Negotiating beyond the finish line

Just because a negotiation has ended doesn’t mean you should call it quits.

By on / Business Negotiations

It happens to the best of us: A critical negotiation comes to an impasse, and you’re crushed. Maybe your efforts to find a buyer for your business have been fruitless, your job contract is being terminated, or you’ve sat by helplessly as others negotiated decisions that could affect your health or well-being. Whatever the desperate situation may be, there seems to be nothing left to do. But is that really the case? Several recent news stories demonstrate that with tenacity, inventiveness, and a clear-eyed reading of the situation, you may be able to get parties back to the table and renew hope for agreement.

Trying to bring Barneys back from the brink

For decades, luxury department store Barneys New York was the preening peacock of Madison Avenue. Founded in 1923 by Barney Pressman as a men’s discount clothing store, Barneys transformed into an uber-chic, overpriced curator of cutting-edge brands in the 1970s. Adored by Manhattan’s trendsetters for its embrace of outré designers and its wacky window displays, Barneys branched out in the 1980s and 1990s, opening 100 stores nationwide.

In 1996, though, overexpansion triggered a bankruptcy. Barneys recovered but then floundered through changes in ownership and leadership while struggling to compete in an era of fast fashion, e-commerce, and soaring rents.

On August 6, 2019, the company, owned by former hedge-fund manager Richard Perry, was forced to declare bankruptcy for a second time. Yet Barneys’ leaders were determined to once again rise from the ashes—and “fought to the end” to save jobs and stores, write Vanessa Friedman and Sapna Maheshwari in the New York Times.

Barneys CEO Daniella Vitale spent the summer meeting with potential buyers in the hopes of driving up the sale price at an auction. But by mid-October, the company had attracted only one serious bid, from brand-licensing firm Authentic Brands and liquidator B. Riley. Authentic planned to license the Barneys name to other companies, including rival Saks Fifth Avenue, while B. Riley would sell off Barneys’ high-end merchandise at a discount. Horrified by the prospect of their beloved store disappearing, customers launched an online “Save Barneys” campaign.

Even after the bidding deadline had passed, Barneys’ lawyers scrambled to find last-minute bidders willing to preserve some of its stores and 2,300 jobs. Investor Sam Ben-Avraham said he was planning to make an offer, as did a former CEO of a Dubai-based group that had owned Barneys in the past, according to the Times.

At a suspenseful Halloween bankruptcy hearing held to authorize a sale to Authentic and B. Riley, Joshua Sussberg, a lawyer representing Barneys, asked Judge Cecelia G. Morris to give potential buyers until the next morning to make a bid that could keep “jobs and stores open, viable, available for employees, for landlords, for trade vendors,” according to the Times. Against Authentic’s objections, the judge agreed and offered up conference rooms at the courthouse to facilitate any last-minute negotiations. But no bid had appeared by the morning of November 1, and Barneys was “sold for parts” to Authentic and B. Riley, the Times reports.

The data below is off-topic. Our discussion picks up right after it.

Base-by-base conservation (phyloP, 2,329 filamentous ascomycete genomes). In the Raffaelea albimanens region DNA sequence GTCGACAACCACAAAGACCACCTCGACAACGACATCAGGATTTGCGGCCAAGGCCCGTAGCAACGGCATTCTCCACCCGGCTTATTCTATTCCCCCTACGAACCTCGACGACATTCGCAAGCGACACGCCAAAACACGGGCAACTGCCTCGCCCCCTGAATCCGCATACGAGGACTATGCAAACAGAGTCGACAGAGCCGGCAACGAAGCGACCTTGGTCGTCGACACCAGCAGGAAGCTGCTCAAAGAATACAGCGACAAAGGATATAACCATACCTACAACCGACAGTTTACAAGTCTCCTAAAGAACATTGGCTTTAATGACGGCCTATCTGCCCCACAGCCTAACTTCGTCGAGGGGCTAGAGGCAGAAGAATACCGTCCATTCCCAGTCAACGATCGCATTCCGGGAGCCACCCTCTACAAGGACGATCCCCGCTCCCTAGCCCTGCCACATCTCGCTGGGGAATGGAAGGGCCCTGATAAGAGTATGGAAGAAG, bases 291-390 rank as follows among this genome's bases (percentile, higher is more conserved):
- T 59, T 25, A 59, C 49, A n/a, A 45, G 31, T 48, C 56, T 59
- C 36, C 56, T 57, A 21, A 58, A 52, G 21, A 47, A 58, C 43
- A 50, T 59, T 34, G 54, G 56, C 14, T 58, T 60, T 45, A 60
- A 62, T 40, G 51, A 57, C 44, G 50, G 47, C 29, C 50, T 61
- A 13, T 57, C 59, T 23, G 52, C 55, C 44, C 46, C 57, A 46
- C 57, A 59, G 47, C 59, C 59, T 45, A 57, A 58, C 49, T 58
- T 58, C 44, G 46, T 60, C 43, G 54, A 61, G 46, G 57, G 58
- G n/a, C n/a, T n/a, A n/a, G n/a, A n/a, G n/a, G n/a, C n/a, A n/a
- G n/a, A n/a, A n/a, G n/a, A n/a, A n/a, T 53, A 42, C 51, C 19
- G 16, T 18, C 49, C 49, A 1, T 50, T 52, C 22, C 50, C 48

After years of flawed business decisions, neglect, and bad luck, negotiations to right a sinking ship can be too little, too late. Once it was headed toward its second bankruptcy, Barneys’ leadership tried hard to save the company, entertaining and soliciting bids beyond its final deadline, even appealing dramatically to the judge for a brief stay of execution. As we’ll see in our next story, such heartfelt appeals for help can pay off in seemingly hopeless situations.

Weaving a delicate web

For fans of superhero movies, the news this past August was heartbreaking: Disney-owned Marvel Studios would no longer be featuring the Spider-Man character in its blockbuster films after failing to renegotiate a licensing arrangement with Sony, which owns the rights to the character.

Back in 2015, Sony and Marvel inked a deal to share Spider-Man across five films. Welcoming Spider-Man, as portrayed by actor Tom Holland, to the “Marvel cinematic universe”—which is populated by the likes of Iron Man, Captain America, Black Widow, and Thor—proved to be a blockbuster move: 2017’s Spider-Man: Homecoming earned $880 million, and 2019’s Spider-Man: Far from Home raked in $1.1 billion. Holland also donned Spider-Man’s trademark red-and-blue suit for appearances in three of Marvel’s hit Avengers films.

Yet negotiations for a third Spidey film produced by Marvel-universe mastermind Kevin Feige dragged on for months, finally grinding to a halt on August 20, 2019, according to Hollywood Reporter. Disney wanted a much larger share of profits than the small percentage Marvel had negotiated; Sony flatly rejected the proposed 50-50 cofinancing offer. Though a deal would almost surely be lucrative, both parties believed they’d be fine without the other. Sony had produced hit Spider-Man movies without Marvel in the past (starring Tobey Maguire and Andrew Garfield) and thought it could do so again. And with Avengers: Endgame grossing $2.79 billion in 2019, Disney knew there was plenty of life after Spider-Man.